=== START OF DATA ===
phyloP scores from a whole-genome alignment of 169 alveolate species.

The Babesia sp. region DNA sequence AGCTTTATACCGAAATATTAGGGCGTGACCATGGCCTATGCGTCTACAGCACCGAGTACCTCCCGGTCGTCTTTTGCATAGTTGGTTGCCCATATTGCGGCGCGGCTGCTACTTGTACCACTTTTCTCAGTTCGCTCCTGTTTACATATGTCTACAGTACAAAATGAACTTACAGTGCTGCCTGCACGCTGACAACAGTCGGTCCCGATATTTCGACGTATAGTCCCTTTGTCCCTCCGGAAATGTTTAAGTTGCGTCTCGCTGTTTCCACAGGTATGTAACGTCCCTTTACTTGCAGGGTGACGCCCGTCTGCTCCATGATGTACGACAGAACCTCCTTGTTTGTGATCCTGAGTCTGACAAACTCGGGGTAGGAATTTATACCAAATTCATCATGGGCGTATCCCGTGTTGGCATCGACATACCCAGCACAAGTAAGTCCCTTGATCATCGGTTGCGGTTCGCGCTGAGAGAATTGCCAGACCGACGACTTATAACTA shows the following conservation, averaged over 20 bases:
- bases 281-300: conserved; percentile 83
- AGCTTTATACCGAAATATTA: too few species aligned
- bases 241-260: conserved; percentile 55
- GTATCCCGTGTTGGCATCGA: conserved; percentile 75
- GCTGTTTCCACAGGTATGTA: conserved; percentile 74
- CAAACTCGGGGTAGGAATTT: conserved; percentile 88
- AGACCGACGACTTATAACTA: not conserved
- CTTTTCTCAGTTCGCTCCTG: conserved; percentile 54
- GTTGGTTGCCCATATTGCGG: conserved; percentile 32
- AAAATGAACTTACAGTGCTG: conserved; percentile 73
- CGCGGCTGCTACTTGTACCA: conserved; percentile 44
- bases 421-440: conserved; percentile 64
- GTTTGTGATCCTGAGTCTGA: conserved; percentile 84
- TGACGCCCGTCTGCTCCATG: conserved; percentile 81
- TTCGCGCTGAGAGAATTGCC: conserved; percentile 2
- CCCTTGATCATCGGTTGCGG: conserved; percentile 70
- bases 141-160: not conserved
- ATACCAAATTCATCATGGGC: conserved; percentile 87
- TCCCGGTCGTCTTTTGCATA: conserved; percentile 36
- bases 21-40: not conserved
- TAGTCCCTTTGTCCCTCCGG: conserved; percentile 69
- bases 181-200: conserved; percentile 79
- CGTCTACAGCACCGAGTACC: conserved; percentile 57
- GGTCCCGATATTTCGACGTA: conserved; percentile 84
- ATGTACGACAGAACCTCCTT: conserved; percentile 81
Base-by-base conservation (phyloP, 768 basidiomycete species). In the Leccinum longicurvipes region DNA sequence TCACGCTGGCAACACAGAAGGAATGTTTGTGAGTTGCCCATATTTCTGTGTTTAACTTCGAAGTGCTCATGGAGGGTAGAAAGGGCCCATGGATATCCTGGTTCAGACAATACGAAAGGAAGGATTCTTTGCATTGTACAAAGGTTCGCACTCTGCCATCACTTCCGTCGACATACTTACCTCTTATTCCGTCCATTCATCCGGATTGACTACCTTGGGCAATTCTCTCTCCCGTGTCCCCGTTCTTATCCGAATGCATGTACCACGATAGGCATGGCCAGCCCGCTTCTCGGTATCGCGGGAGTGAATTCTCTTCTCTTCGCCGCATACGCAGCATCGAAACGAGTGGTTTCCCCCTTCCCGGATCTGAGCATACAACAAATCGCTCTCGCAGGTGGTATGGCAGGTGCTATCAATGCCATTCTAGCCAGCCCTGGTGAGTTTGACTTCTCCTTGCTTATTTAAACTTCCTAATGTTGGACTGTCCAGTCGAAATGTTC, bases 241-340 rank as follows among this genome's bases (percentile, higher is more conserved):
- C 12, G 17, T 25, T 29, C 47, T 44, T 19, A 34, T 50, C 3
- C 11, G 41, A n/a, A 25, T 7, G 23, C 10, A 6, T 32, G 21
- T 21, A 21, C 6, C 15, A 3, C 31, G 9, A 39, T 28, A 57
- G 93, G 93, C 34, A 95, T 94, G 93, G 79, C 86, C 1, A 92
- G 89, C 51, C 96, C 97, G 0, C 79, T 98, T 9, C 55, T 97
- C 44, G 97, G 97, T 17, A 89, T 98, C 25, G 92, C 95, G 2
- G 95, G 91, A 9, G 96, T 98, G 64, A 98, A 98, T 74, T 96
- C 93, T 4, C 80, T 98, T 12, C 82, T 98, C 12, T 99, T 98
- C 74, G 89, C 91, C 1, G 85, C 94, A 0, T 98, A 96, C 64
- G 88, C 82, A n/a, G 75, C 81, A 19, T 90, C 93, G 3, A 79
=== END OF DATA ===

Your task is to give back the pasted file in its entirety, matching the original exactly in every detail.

phyloP scores from a whole-genome alignment of 169 alveolate species.

The Babesia sp. region DNA sequence AGCTTTATACCGAAATATTAGGGCGTGACCATGGCCTATGCGTCTACAGCACCGAGTACCTCCCGGTCGTCTTTTGCATAGTTGGTTGCCCATATTGCGGCGCGGCTGCTACTTGTACCACTTTTCTCAGTTCGCTCCTGTTTACATATGTCTACAGTACAAAATGAACTTACAGTGCTGCCTGCACGCTGACAACAGTCGGTCCCGATATTTCGACGTATAGTCCCTTTGTCCCTCCGGAAATGTTTAAGTTGCGTCTCGCTGTTTCCACAGGTATGTAACGTCCCTTTACTTGCAGGGTGACGCCCGTCTGCTCCATGATGTACGACAGAACCTCCTTGTTTGTGATCCTGAGTCTGACAAACTCGGGGTAGGAATTTATACCAAATTCATCATGGGCGTATCCCGTGTTGGCATCGACATACCCAGCACAAGTAAGTCCCTTGATCATCGGTTGCGGTTCGCGCTGAGAGAATTGCCAGACCGACGACTTATAACTA shows the following conservation, averaged over 20 bases:
- bases 281-300: conserved; percentile 83
- AGCTTTATACCGAAATATTA: too few species aligned
- bases 241-260: conserved; percentile 55
- GTATCCCGTGTTGGCATCGA: conserved; percentile 75
- GCTGTTTCCACAGGTATGTA: conserved; percentile 74
- CAAACTCGGGGTAGGAATTT: conserved; percentile 88
- AGACCGACGACTTATAACTA: not conserved
- CTTTTCTCAGTTCGCTCCTG: conserved; percentile 54
- GTTGGTTGCCCATATTGCGG: conserved; percentile 32
- AAAATGAACTTACAGTGCTG: conserved; percentile 73
- CGCGGCTGCTACTTGTACCA: conserved; percentile 44
- bases 421-440: conserved; percentile 64
- GTTTGTGATCCTGAGTCTGA: conserved; percentile 84
- TGACGCCCGTCTGCTCCATG: conserved; percentile 81
- TTCGCGCTGAGAGAATTGCC: conserved; percentile 2
- CCCTTGATCATCGGTTGCGG: conserved; percentile 70
- bases 141-160: not conserved
- ATACCAAATTCATCATGGGC: conserved; percentile 87
- TCCCGGTCGTCTTTTGCATA: conserved; percentile 36
- bases 21-40: not conserved
- TAGTCCCTTTGTCCCTCCGG: conserved; percentile 69
- bases 181-200: conserved; percentile 79
- CGTCTACAGCACCGAGTACC: conserved; percentile 57
- GGTCCCGATATTTCGACGTA: conserved; percentile 84
- ATGTACGACAGAACCTCCTT: conserved; percentile 81
Base-by-base conservation (phyloP, 768 basidiomycete species). In the Leccinum longicurvipes region DNA sequence TCACGCTGGCAACACAGAAGGAATGTTTGTGAGTTGCCCATATTTCTGTGTTTAACTTCGAAGTGCTCATGGAGGGTAGAAAGGGCCCATGGATATCCTGGTTCAGACAATACGAAAGGAAGGATTCTTTGCATTGTACAAAGGTTCGCACTCTGCCATCACTTCCGTCGACATACTTACCTCTTATTCCGTCCATTCATCCGGATTGACTACCTTGGGCAATTCTCTCTCCCGTGTCCCCGTTCTTATCCGAATGCATGTACCACGATAGGCATGGCCAGCCCGCTTCTCGGTATCGCGGGAGTGAATTCTCTTCTCTTCGCCGCATACGCAGCATCGAAACGAGTGGTTTCCCCCTTCCCGGATCTGAGCATACAACAAATCGCTCTCGCAGGTGGTATGGCAGGTGCTATCAATGCCATTCTAGCCAGCCCTGGTGAGTTTGACTTCTCCTTGCTTATTTAAACTTCCTAATGTTGGACTGTCCAGTCGAAATGTTC, bases 241-340 rank as follows among this genome's bases (percentile, higher is more conserved):
- C 12, G 17, T 25, T 29, C 47, T 44, T 19, A 34, T 50, C 3
- C 11, G 41, A n/a, A 25, T 7, G 23, C 10, A 6, T 32, G 21
- T 21, A 21, C 6, C 15, A 3, C 31, G 9, A 39, T 28, A 57
- G 93, G 93, C 34, A 95, T 94, G 93, G 79, C 86, C 1, A 92
- G 89, C 51, C 96, C 97, G 0, C 79, T 98, T 9, C 55, T 97
- C 44, G 97, G 97, T 17, A 89, T 98, C 25, G 92, C 95, G 2
- G 95, G 91, A 9, G 96, T 98, G 64, A 98, A 98, T 74, T 96
- C 93, T 4, C 80, T 98, T 12, C 82, T 98, C 12, T 99, T 98
- C 74, G 89, C 91, C 1, G 85, C 94, A 0, T 98, A 96, C 64
- G 88, C 82, A n/a, G 75, C 81, A 19, T 90, C 93, G 3, A 79